This small band existed during the years 1972-1974 as a separate project of musicians who were deeply involved with the folk music scene. This sole album representing their achievements was recorded in year 1973, but it wasn't released until 1994 as a CD. The sound of the recording is average but still pleasant, and there is some analog hiss audible and few softly muted parts detected, probably due the affections of entropy towards the original tapes. The material is similarly well produced and sincere sounding ancient romanticism. All of the musical possibilities and variations of a small acoustic ensemble are exploited here in professional manner.
The opener "Sanctuary Stone" presents the pretty voice of Jill Child, and it is immediately clear that this is a quite purist medieval oriented folk record. Some light percussion accompanies the classical guitar chords, and the only modern instrument here is the amplified bass guitar. "To Find a Reason" has tender male vocals, an acoustic guitar, a pretty simplistic flute a totally wonderful descending melody, and is one of the brightest highlights of the album for me. "The Skater" has a Celtic sound on the guitar and vocal melodies. The voices have a slight echo on them creating a feeling of large space, and the droning rhythm is accompanied by a mouth harp, flute and tablas. The "Scarbrough Fair", which was made famous for the bigger audiences by the folk duo Simon & Garfunkel, is here arranged for several vocals in a rustic ancient style. "The Oak Tree Grove" is then a bit similar tune with the album opener, and "Dirge" sounds like an animistic ritual music, having a primitive guitar, tambourine and a flute. Though the basic melodies of "Maids And Gentleman" is also medieval styled, there's some soloing with electric guitar from the blues scales here, slightly breaking the dogmatic line of the record, but still being pleasant for the ear. "The Waters of Sweet Sorrow" is then another beautiful tune for several acoustic guitars, and as it's accompanied with the sweet singing and brilliantly composed verse, it's no wonder that this song's name was selected as the title of this album. "All Things are Quite Silent" is played with raw, ancient sounding mandolins, and when they unite with soft female voice, an interesting contrast is borne. This song brought me a visual association of a small medieval European village covered in wintertime snow. "The Two Sisters" has a nice conversation dialogue with the guitar and tender flute, and it also has both male and lady vocals. Later also distorted but silent solo guitar accompanies this religious themed composition. The album is closed with "Winter Song", which is a quite simple but has very beautiful arrangement for guitar and several voices, bringing up great choral harmonies at the end of it.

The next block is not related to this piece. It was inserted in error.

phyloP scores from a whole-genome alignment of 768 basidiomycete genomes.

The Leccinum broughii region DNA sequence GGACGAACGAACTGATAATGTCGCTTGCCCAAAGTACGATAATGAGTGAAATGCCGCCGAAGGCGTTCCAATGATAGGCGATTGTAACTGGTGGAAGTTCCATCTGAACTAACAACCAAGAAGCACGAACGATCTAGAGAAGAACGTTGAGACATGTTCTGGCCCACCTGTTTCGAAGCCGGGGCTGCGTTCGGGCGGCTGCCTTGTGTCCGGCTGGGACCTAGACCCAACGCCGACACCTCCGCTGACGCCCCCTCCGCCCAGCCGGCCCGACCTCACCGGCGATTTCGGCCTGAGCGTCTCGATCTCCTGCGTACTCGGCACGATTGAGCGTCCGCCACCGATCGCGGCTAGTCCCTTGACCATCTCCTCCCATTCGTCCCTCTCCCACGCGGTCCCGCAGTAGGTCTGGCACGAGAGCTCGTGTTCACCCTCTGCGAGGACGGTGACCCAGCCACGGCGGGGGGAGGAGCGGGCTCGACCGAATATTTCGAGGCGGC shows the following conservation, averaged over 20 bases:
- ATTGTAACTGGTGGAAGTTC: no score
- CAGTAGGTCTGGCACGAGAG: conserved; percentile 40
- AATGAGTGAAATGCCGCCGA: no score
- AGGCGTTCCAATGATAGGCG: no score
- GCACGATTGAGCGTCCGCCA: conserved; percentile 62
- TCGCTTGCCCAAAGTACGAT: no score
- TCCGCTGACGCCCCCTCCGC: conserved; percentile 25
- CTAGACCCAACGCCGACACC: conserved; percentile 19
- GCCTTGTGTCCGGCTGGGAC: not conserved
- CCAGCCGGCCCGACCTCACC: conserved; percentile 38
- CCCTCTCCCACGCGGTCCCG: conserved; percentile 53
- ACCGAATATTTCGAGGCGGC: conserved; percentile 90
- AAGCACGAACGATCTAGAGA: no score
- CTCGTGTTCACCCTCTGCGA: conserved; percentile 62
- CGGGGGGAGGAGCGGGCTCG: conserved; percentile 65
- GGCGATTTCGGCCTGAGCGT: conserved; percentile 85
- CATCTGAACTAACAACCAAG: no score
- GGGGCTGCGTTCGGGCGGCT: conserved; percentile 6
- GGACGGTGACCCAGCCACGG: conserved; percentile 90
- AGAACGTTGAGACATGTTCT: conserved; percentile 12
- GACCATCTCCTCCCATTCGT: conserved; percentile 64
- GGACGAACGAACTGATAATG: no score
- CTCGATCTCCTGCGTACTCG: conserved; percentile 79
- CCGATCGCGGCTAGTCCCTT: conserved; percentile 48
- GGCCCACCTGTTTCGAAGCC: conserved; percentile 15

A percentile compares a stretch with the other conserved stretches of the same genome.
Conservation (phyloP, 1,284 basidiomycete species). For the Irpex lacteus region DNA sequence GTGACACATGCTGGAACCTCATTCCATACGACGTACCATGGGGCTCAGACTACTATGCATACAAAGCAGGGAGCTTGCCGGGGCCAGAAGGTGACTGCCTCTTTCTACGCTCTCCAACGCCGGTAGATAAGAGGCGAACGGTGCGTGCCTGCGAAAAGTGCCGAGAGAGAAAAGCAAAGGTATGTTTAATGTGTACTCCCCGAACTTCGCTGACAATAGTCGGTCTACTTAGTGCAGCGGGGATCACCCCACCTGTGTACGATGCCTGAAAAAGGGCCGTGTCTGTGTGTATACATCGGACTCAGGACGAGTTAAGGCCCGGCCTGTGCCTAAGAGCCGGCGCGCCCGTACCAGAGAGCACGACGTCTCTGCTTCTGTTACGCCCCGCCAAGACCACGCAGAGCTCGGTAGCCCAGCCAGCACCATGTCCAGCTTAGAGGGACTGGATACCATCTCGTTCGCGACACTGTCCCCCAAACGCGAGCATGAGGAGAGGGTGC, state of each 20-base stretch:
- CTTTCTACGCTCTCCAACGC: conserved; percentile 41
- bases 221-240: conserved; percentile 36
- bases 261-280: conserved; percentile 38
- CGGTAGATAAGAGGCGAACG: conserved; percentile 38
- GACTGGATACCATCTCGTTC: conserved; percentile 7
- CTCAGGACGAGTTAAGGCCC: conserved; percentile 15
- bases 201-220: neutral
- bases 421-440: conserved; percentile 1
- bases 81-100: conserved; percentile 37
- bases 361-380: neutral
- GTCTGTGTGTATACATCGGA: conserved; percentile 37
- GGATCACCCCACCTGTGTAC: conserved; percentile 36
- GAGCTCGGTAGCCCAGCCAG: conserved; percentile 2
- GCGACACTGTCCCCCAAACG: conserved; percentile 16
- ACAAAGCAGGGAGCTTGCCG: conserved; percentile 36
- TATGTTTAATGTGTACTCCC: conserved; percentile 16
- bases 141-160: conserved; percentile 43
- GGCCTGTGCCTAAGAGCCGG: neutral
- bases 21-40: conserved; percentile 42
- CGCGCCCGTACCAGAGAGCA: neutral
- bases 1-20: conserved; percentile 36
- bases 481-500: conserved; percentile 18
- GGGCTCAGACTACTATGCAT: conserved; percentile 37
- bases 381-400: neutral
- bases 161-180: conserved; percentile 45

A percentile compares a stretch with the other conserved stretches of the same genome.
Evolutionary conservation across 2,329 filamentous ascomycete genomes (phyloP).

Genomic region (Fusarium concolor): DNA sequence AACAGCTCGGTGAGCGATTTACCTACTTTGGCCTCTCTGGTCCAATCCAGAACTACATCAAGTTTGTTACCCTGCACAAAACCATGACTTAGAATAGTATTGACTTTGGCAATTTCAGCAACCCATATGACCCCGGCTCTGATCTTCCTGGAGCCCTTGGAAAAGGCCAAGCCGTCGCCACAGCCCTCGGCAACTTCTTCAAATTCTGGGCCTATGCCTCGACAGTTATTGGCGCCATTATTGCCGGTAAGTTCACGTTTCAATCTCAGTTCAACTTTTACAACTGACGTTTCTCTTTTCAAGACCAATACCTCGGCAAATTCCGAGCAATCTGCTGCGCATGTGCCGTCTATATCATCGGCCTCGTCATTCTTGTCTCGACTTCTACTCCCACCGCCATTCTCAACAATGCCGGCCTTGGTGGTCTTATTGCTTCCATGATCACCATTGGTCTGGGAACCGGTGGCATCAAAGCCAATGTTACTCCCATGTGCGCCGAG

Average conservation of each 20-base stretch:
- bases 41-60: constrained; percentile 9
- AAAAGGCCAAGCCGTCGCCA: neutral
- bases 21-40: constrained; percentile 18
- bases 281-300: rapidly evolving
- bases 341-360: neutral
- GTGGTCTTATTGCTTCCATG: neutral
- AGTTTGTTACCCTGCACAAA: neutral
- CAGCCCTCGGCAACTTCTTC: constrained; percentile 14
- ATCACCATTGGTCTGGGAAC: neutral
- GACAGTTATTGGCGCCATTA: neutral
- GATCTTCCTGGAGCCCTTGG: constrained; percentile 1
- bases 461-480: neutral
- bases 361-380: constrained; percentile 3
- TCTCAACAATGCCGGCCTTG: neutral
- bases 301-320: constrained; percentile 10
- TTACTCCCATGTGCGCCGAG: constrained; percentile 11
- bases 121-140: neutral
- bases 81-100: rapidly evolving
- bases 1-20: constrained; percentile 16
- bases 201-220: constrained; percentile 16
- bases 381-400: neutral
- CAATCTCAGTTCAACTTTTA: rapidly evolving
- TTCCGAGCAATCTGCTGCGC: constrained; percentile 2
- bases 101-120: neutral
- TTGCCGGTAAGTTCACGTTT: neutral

My interest towards this record was caught by its cover, which is a painting named "The Lady of Shalott" from John William Waterhouse. This scene is from a poem by Arthur Hughes, and the basic principle of Pre-Raphaelite artistic movement was to look back in time when seeking inspiration and themes. The romantic folk music of Midwinter does the same, so the cover painting selection fits here better than wonderfully. This record is recommended sincerely to fans of both folk music, and to those who are interested of bands with a lady singer on lead vocals.
~progarchives (by Eetu Pellonpaa )
A1 Sanctuary Stone
A2 To Find A Reason
A3 The Skater
A4 Scaborough Fair
A5 The Oak Tree Grove
B1 Maids And Gentlemen
B2 The Waters Of Sweet Sorrow
B3 All Things Are Quite Silent
B4 The Two Sisters
B5 Winter Song
Midwinter - The Two Sisters
Jill Child - Vocals, Recorder, Autoharp
Ken Saul - Vocals, Guitar, Dulcimer, Banjo
Paul Corrick - Guitar, Recorder, Mandolin, Vocals
Dick Cadbury - Bass
Mick Burroughes - Percussion, Jew's Harp
Recorded at Gt. Yarmouth Sound Studios, Summer 1973
[Rip and Scans by gigic2255]
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